If Putin 'Mans Up,' His Regime Will Crumble
By Paul Gregory (Hoover Institution and University of Houston)
California Senator Dianne Feinstein has demanded that Vladimir Putin “man up” and admit that pro-Russian separatists downed MH17, mistaking it for a Ukrainian transport plane. That this is true is obvious to all except Putin’s propaganda machine that is frantically churning out absurd conspiracy theories, while Putin lies low and limits himself to vague claims of Ukrainian guilt.
Feinstein may not understand that Putin’s “manning up” could spell the end of his regime and he can’t admit the truth. Instead, Putin will ramp up his appeals for peace (with the very thugs who shot down MH17, it is now clear), pledge full cooperation with international investigations, and then stonewall like crazy. Meanwhile, he will not let Ukraine go. As a Russian analyst notes Putin has “never admitted a single error” and “never made a single step backward” in his 15 year rule. His KGB training requires him to double down, fight his way out, turn up the pressure, never admit, never retreat. He will continue his support of his proxies in east Ukraine and hope that the West’s attention span will be short.
What should be the West’s response? Not President Obama’s limp demand that the Russians cooperate with the international investigation as decent human beings should in the face of tragedy. No. The West must respond with real sanctions; the U.S. should go it alone, if necessary, with broad banking and sectoral sanctions. The United States should supply real military assistance and training beyond the promised night goggles and Meals-Ready-to-Eat that have yet to be delivered. Putin’s propaganda machine already claims the U.S. is behind Ukraine’s every move. If so, let the U.S. actually do something that makes a difference! At a minimum, let the troubled NSA prove its worth by publishing a daily list of manpower and equipment crossing the Russian border into Ukraine.
Be it noted that Putin has already lost. He had already shelved his grand ambitions for a new Russian empire even before the MH17 catastrophe. With the downing of the Malaysian 777 with three hundred souls on board, Putin has now turned his once-proud Russia into an international pariah and has put his whole regime at risk. Putin has no hope of convincing the outside world of his propaganda fancies – that Ukraine was trying to shoot down his plane, or Ukraine somehow lured MH17 to its fateful destiny.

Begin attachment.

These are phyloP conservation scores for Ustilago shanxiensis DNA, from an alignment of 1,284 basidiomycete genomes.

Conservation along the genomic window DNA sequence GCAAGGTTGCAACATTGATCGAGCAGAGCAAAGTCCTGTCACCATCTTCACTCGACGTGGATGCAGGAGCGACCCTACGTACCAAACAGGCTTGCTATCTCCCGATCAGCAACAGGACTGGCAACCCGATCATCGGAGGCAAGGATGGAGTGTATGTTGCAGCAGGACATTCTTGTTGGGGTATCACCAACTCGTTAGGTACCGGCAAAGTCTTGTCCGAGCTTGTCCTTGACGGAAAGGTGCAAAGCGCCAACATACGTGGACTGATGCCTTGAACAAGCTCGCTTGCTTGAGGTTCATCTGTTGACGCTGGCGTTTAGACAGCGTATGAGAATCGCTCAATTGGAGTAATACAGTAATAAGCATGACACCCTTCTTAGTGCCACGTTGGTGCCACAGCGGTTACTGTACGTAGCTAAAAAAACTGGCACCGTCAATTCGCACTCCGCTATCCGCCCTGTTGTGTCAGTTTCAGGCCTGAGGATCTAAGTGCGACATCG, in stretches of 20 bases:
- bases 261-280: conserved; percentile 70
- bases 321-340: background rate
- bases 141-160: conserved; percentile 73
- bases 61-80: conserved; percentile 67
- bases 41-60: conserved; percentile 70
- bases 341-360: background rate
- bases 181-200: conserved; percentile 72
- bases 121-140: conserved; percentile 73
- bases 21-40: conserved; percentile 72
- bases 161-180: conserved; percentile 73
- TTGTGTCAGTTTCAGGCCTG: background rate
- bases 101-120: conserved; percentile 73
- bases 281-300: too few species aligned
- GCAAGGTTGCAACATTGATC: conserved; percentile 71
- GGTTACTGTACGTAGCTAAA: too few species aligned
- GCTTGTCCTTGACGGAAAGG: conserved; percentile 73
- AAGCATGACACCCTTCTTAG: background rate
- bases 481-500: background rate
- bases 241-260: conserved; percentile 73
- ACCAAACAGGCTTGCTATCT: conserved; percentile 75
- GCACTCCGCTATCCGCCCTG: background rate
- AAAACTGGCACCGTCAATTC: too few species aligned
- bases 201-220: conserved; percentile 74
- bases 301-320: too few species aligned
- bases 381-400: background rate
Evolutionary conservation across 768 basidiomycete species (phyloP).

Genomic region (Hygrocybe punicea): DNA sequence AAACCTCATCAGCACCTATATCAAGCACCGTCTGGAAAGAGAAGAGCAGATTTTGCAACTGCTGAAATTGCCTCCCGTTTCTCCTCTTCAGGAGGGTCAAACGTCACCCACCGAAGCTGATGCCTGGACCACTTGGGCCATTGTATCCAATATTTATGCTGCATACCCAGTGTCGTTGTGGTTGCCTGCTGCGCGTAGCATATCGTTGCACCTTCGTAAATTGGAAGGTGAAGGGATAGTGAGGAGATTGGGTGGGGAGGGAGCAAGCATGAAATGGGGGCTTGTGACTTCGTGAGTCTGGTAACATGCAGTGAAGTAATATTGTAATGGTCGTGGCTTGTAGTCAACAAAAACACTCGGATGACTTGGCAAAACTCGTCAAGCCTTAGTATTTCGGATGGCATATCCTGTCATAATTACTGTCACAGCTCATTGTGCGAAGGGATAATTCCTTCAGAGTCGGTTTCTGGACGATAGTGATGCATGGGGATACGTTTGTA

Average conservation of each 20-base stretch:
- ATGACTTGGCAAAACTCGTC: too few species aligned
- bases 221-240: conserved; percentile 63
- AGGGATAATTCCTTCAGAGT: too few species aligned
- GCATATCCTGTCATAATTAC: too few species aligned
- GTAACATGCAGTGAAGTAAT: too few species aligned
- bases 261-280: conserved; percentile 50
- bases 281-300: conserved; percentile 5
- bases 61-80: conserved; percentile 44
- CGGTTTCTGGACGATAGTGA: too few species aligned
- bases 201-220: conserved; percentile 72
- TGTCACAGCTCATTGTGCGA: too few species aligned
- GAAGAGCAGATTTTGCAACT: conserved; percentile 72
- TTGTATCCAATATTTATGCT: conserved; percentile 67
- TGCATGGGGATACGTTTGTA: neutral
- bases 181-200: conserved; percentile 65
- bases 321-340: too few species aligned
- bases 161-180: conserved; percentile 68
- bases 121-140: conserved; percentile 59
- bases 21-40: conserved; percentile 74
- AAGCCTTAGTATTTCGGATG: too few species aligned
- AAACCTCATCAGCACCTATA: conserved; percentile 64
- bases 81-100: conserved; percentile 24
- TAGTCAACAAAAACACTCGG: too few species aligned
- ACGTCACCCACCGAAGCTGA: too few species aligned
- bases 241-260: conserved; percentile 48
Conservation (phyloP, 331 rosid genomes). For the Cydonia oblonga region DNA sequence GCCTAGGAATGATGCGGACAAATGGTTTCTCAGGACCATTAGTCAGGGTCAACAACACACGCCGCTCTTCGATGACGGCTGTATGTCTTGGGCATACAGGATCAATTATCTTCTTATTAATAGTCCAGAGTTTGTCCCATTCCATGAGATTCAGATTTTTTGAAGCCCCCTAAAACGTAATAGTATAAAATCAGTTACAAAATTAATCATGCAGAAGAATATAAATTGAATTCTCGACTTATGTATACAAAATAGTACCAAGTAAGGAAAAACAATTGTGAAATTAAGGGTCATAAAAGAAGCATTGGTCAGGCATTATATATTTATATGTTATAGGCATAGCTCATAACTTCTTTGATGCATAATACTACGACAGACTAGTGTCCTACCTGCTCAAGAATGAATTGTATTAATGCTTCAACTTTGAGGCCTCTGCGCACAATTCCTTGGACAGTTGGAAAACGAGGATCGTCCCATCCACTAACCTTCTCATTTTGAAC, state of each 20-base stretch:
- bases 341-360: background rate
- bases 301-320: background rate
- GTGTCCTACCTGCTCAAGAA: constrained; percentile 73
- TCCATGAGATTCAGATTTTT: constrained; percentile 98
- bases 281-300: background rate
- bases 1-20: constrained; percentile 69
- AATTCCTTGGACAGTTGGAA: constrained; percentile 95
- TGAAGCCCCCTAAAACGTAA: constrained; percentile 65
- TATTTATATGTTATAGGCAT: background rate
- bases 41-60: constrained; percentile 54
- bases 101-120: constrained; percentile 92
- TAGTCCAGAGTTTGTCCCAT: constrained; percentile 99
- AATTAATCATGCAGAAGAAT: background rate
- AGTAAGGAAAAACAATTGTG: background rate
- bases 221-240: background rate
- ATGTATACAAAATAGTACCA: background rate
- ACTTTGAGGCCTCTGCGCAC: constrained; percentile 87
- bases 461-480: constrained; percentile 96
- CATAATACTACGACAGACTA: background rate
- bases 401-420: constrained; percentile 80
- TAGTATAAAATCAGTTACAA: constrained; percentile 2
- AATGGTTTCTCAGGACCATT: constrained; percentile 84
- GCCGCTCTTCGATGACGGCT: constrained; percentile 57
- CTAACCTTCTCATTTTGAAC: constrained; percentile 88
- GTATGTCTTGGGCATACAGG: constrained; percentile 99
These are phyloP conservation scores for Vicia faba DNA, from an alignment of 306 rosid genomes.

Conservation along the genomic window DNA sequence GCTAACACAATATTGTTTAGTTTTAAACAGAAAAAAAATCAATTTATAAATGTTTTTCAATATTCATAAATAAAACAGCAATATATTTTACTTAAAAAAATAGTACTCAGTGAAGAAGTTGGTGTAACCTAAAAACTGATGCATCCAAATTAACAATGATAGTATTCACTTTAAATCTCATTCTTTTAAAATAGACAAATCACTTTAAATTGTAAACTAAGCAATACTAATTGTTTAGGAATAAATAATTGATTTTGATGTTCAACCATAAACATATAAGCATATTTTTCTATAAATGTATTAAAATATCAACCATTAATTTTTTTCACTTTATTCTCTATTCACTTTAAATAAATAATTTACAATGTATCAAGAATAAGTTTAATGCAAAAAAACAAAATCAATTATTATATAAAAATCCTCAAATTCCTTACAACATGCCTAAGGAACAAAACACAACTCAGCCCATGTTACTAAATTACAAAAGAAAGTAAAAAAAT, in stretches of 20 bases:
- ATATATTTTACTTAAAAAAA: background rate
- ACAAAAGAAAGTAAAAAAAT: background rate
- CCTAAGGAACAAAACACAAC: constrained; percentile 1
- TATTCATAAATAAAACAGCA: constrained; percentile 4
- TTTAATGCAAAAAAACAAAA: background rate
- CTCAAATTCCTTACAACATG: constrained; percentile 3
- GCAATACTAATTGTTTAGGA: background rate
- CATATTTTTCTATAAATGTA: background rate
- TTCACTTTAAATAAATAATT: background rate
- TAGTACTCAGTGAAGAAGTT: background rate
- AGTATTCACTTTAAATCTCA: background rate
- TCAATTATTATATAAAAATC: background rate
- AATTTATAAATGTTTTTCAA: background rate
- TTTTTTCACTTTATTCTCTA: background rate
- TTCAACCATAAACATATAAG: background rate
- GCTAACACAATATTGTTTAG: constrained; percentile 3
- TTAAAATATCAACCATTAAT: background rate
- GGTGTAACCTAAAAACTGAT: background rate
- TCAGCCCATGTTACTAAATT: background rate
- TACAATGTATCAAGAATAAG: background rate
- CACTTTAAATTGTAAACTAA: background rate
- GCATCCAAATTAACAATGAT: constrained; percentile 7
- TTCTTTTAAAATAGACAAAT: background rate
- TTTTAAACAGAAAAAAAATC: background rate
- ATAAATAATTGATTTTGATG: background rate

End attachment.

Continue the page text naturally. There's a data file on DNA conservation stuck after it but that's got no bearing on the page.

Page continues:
To keep his regime intact, he cannot afford to lose the average Russian, who gets his or her news from Putin-controlled TV. That will be his challenge. If he fails, he is in the deepest doo-doo. Russians do not want their singers and sports stars booed abroad. They do not want to be stared at standing in line at world airports. Putin gave them a chance to be proud. Now he has taken that away.
Images – police unleashing attack dogs on black segregation protesters in Birmingham, the young Vietnamese girl burned naked by napalm — can change history. Putin must somehow neutralize the outrage of images of burly, drunken, masked thugs, menacing international investigators at the crash scene. Even worse, video from the crash site shows Putin’s surrogates openly hampering the investigation, while unceremoniously dumping victims’ bodies on rail cars destined for who knows where?
A cable networks, covering both the Gaza and Ukraine crises, recently showed a split screen of a ranting masked Hamas spokesman alongside a masked pro-Russian separatist. There was little difference between the two. Such images are not easily forgotten.
Words matter. Before MH17, the world press dutifully referred to the separatist fighters as “pro-Russian separatists” or “militia,” conjuring up images of the valiant colonial minutemen. Diplomats were similarly restrained in their choice of words. That has all changed. Secretary of State, John Kerry, on his round of Sunday interviews, repeatedly referred to Putin’s surrogates as “thugs, terrorists, and murderers.” Putin’s apologists in Europe and the United States have gone remarkably silent.
Any public relations firm worth its salt would advise Mr. Putin to come clean. Explain that the downing of MH17 was a tragic and regrettable mistake. Had the rebel forces known the incoming aircraft was a passenger jet, they would have held their fire. Putin should declare Russia’s deep regret that those fighting in its name made such a mistake. Russia should magnanimously apologize, even though it is not directly responsible. Putin should express his deep condolences to the victims’ families, and declare that he will compensate them generously for their loss. Moreover, to make sure such a tragedy never happens again, Putin should renew his pledge that Russia will fully support a professional international investigation.